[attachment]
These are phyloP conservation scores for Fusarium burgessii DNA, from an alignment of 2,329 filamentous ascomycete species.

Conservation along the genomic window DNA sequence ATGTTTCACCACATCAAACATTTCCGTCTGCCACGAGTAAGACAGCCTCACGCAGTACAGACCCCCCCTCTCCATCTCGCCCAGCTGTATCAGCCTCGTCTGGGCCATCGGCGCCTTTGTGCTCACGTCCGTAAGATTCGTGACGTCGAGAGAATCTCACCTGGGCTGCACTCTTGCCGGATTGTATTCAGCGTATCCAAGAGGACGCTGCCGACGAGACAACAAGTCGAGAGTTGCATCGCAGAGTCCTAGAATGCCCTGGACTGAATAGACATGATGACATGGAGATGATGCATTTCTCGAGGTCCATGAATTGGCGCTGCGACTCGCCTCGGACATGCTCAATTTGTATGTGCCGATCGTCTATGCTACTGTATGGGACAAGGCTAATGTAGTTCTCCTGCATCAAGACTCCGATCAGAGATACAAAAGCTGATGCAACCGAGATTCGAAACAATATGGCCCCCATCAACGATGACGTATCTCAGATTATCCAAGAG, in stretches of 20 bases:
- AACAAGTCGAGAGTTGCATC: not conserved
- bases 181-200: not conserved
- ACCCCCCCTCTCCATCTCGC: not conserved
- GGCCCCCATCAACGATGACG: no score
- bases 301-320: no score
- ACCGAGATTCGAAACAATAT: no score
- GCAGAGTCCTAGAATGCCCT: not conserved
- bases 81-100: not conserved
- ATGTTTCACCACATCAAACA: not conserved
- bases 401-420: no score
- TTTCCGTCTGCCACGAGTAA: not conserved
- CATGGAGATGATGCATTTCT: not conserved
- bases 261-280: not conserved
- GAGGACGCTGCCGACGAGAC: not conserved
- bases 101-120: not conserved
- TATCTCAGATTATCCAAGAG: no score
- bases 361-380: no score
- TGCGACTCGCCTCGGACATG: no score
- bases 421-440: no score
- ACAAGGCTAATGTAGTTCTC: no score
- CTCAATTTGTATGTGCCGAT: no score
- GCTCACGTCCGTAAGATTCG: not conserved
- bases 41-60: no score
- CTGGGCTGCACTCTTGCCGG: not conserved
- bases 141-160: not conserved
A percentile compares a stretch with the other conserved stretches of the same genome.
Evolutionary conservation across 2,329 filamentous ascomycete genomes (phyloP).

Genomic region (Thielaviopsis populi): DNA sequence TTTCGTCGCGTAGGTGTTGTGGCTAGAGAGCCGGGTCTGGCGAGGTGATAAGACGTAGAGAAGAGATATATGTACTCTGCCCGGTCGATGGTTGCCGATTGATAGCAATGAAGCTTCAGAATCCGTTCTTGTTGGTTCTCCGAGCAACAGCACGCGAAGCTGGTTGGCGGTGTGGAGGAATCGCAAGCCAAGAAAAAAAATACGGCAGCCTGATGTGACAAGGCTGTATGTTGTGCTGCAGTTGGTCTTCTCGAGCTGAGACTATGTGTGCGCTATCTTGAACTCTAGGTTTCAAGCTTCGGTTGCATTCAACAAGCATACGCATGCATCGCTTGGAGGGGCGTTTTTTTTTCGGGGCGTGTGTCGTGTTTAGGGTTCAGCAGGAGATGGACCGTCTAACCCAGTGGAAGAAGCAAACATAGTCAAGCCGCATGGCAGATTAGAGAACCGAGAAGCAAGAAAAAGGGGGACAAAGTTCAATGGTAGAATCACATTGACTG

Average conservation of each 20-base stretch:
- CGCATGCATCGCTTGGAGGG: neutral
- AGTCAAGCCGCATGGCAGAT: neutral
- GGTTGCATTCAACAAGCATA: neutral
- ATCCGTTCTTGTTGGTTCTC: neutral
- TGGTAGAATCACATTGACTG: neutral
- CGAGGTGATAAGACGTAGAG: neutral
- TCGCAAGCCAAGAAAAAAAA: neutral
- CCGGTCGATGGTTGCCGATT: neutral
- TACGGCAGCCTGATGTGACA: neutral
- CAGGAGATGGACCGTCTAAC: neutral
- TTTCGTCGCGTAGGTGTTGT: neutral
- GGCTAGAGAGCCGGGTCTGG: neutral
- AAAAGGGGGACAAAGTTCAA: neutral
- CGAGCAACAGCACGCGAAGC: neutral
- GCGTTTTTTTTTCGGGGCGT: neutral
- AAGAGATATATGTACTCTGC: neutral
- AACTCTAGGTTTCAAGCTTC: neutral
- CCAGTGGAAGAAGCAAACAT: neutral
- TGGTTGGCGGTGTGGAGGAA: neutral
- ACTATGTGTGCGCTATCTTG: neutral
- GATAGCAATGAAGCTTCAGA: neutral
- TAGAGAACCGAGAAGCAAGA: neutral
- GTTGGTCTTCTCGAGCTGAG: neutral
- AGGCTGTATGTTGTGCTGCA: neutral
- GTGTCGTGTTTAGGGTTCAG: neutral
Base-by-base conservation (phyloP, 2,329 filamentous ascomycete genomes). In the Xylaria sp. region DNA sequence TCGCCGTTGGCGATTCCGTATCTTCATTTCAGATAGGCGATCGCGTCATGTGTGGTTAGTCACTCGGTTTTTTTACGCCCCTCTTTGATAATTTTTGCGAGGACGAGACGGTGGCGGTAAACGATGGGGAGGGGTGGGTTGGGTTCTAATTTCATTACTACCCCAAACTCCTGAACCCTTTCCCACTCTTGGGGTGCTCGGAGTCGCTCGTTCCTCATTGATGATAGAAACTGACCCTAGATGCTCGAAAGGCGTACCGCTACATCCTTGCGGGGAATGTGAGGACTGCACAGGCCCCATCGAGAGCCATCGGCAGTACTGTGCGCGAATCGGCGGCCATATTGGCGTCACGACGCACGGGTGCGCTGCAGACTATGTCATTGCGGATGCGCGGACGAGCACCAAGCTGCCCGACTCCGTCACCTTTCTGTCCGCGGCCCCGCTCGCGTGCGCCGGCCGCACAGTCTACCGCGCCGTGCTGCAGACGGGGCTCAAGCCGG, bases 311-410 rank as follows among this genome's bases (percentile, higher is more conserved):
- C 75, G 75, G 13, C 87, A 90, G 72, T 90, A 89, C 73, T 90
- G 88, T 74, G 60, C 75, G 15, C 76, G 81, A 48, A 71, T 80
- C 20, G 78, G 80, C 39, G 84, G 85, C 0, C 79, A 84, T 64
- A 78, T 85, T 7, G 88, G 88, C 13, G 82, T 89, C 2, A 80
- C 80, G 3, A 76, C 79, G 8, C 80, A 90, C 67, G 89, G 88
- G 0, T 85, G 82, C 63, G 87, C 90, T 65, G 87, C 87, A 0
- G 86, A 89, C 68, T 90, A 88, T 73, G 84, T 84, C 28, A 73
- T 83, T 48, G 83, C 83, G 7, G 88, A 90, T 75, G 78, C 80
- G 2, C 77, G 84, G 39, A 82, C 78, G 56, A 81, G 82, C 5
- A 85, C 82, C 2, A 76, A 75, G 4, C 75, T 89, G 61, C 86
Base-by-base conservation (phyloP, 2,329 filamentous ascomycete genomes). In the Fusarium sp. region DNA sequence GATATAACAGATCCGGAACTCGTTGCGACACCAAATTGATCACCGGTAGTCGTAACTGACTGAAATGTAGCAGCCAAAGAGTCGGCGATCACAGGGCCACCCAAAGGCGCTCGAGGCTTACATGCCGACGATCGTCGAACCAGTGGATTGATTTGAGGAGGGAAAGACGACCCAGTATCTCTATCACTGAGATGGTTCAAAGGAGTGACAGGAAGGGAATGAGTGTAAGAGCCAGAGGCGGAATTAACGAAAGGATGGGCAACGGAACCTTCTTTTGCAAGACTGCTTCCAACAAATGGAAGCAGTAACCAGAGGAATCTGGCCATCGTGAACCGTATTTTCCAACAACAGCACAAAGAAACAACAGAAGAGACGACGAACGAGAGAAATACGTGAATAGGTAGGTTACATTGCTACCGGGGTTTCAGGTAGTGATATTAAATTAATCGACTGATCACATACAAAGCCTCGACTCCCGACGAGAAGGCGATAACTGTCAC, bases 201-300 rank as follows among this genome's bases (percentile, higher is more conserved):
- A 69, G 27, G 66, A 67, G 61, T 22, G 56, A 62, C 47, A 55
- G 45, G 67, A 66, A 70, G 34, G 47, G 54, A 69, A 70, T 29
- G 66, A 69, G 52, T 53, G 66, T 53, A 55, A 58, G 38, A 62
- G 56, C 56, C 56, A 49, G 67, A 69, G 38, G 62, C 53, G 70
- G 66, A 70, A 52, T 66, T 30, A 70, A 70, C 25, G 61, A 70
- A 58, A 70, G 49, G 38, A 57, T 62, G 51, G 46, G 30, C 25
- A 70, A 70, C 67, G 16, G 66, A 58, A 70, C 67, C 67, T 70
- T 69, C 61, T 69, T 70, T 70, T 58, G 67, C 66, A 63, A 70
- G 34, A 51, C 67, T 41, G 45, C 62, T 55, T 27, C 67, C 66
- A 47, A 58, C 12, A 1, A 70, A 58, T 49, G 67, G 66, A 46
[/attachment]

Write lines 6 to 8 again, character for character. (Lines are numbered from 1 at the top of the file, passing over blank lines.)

- GGCCCCCATCAACGATGACG: no score
- bases 301-320: no score
- ACCGAGATTCGAAACAATAT: no score